The previous day was the beginning of Ramadan, the holiest month in Islam. Until the 14th of June Muslims will celebrate the month they believe Mohammad received his revelation from Allah. They will fast from both food and drink during daylight and some will travel to Mecca (the Hajj) and will strive to do good.

It’s been an important week (and will be an important month). How are followers of Christ to respond? Where do we begin?

First, we show love. Our instinct might be to disparage, mock, feel anger or threatened, but God calls us to have compassion for the lost. Some desire rights and validation, others to earn their way to paradise. How tragic both groups cannot see their greatest need.

We have much to disagree with them about, but they have been made in God’s image and likeness (Gen 1:27). Tragically this is too-easily forgotten by Christians. We see them as enemies instead of lost; problems instead of people.

Second, love leads to gospel words. One group finds their identity in their sexuality/gender identity, the other strives to earn their acceptance before God. Both groups need the gospel, just as we did. They need to know that their acceptance and identity can be found in Christ, who suffered for sinners like them and us!

These are our neighbours (Luke 10:25-37). It is no accident. So will we love our neighbours with the gospel?

Thanks Mums!

It doesn’t take a genius to see that motherhood is a monumental task. Early mornings, late nights, interrupted sleep are all part of the normal experience. Add to that the natural tendencies of your child’s personality, at least part of which will undoubtedly prove to be challenging. Motherhood is a monumental, difficult task. So today, mothers, thank you for your work!

It’s a painful task. “I will surely multiply your pain in childbearing; in pain you shall bring forth children” (Gen 3:16). Of course, we all know the process of giving birth is painful. Yet these words could also be applied to the lifetime of motherhood. Children make foolish choices in friends, dating, marriage. The pain involved in motherhood can at times be beyond what you think you can bear.

And, tragically, being unable to become a mother brings its own pain and heartache. We see the pain illustrated in 1 Sam 1 with Hannah, and while she was eventually graciously given a child, that is not always the case.

Motherhood is a monumental task, and full of pain. But, praise God, it’s also full of joy and laughter, because children are a blessing from our God (Psalm 127:3). Children are very skilled at conforming their parents into the image of Christ, which is painful, but reason for joy. Their smiles, laughter, successes and personalities are blessings from God, filling our lives with fun.

And thankfully, we worship a God who is in control of all circumstances, the painful and the joyful. All things occur according to the counsel of his will (Eph 1:11). He’s called you to this task, and has been with you the whole way. You’ve been a tool in his hand, and he has equipped you to do his will.

So thanks mums! Have a very happy Mother’s Day.

One temple, body and flock

The Bible uses many images to describe the church. Last week we saw the church as a spiritual house (1 Pet 2:5). Given the audience of the letter (1:1) this is describing the universal church: all Christians joined together in one building.

But Paul uses the same image in 1 Cor 3:16, where the audience is a local church. The church (the people, not the building) are God’s temple, where God dwells.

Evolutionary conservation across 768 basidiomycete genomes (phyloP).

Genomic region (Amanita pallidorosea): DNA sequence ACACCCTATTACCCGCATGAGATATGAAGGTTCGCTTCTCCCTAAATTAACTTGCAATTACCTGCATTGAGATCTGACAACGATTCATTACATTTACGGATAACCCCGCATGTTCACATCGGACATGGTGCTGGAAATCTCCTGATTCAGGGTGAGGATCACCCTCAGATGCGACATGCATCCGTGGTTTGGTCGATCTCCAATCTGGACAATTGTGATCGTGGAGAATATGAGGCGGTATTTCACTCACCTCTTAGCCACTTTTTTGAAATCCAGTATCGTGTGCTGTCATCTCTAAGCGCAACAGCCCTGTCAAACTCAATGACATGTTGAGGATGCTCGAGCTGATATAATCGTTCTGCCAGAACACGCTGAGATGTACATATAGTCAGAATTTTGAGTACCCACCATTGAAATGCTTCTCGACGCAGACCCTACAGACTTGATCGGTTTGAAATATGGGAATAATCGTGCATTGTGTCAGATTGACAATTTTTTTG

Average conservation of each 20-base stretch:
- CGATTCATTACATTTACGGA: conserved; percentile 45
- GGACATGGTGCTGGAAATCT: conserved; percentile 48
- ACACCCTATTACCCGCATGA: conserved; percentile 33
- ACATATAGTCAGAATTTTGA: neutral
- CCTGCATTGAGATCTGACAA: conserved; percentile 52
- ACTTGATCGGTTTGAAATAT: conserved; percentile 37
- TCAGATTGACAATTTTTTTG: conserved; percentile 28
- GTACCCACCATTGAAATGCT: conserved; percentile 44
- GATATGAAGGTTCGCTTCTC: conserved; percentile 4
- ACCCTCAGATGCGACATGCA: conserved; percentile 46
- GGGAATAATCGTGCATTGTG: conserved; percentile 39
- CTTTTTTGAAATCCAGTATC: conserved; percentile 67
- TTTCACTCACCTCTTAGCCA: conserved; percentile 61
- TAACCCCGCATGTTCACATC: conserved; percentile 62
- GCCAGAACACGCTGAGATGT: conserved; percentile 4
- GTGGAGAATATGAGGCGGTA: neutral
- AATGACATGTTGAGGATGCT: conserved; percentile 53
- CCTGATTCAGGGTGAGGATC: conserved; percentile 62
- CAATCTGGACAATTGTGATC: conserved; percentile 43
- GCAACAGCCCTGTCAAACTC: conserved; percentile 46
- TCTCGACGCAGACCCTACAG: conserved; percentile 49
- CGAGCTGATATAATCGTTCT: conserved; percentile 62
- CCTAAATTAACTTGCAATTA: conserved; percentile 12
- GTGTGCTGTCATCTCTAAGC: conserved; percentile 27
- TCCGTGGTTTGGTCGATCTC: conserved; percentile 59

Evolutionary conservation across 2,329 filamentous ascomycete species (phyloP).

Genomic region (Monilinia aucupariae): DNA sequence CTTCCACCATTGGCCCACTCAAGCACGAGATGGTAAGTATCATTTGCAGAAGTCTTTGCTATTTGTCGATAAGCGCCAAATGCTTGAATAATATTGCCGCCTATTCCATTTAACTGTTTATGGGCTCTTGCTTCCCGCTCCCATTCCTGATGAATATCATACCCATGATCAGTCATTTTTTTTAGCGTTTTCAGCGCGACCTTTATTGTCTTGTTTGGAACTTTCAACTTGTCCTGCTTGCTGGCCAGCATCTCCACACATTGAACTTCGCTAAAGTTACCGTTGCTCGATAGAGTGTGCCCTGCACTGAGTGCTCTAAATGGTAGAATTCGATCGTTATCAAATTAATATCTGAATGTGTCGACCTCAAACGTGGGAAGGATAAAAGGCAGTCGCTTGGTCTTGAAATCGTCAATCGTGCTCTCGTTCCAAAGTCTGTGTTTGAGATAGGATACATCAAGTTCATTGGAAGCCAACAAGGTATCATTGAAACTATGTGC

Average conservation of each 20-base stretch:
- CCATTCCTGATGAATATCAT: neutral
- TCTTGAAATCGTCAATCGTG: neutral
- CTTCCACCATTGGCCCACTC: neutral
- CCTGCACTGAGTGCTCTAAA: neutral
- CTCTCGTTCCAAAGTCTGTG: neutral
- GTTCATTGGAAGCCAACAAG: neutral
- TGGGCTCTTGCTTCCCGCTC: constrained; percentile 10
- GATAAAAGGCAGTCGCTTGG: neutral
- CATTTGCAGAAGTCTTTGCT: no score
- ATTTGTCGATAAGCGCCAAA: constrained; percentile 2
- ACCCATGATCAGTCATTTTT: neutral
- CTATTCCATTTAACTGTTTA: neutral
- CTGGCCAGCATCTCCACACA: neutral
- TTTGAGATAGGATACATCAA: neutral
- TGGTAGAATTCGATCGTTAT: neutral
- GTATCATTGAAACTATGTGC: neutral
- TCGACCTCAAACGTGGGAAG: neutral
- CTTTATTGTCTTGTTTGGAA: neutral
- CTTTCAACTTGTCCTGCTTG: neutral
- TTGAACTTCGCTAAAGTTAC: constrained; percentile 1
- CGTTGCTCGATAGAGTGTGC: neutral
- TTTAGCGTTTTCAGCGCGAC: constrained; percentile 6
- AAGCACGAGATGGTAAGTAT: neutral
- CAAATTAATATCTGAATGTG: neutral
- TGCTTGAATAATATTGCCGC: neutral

Another image in 1 Cor 12:12 is the body. While we often think of the body of Christ as an image of the universal church (as Eph 4:12, 16), here Paul speaks of the local church. It was in the local church of Corinth that believers were either envious of gifts or dismissive of those without particular gifts. It was the local church joined together as the Christ’s body.

Yet another image is the flock. Jesus speaks of having one flock in John 10:16. Those who believe in Jesus are part of the universal church, his flock. Yet the image is also found in 1 Pet 5:2, speaking to elders of local churches.

Notice that each local church is not just part of the temple, body, and flock. We are the temple, body and flock. Yet there aren’t many temples, bodies and flocks, but one. What a mystery! Each church is distinct, yet wonderfully united.

So how do we join the church? It depends which church you mean. We join the universal church through faith in Christ and repenting of sin. But each local church has its own way of determining whether someone is part of them or not.

Here, we join through church membership. We’re overjoyed if you feel like this is your home and family, but if you haven’t already, we hope you’ll really join us through church membership.

What are we promising?

A number of people have asked what we’re signing up to when we become members. When the Session is satisfied that the applicant is qualified to be a member (e.g. are baptised and professed faith in Christ, understand the core beliefs of Christianity and the Presbyterian Church’s understanding of the sacraments, and that there is a consistency between their profession and life), they are asked these questions before the congregation:

  • Do you believe in one God; Father, Son and Holy Spirit?
  • Do you repent of your sin, and with a humble and grateful heart put your trust in the mercy and grace of God and in Jesus Christ whose sacrifice on the cross takes away your sin?
  • Do you promise to share regularly with your fellow Christians in worship on the Lord’s Day?
  • Do you promise to be faithful in reading the Bible, and in prayer?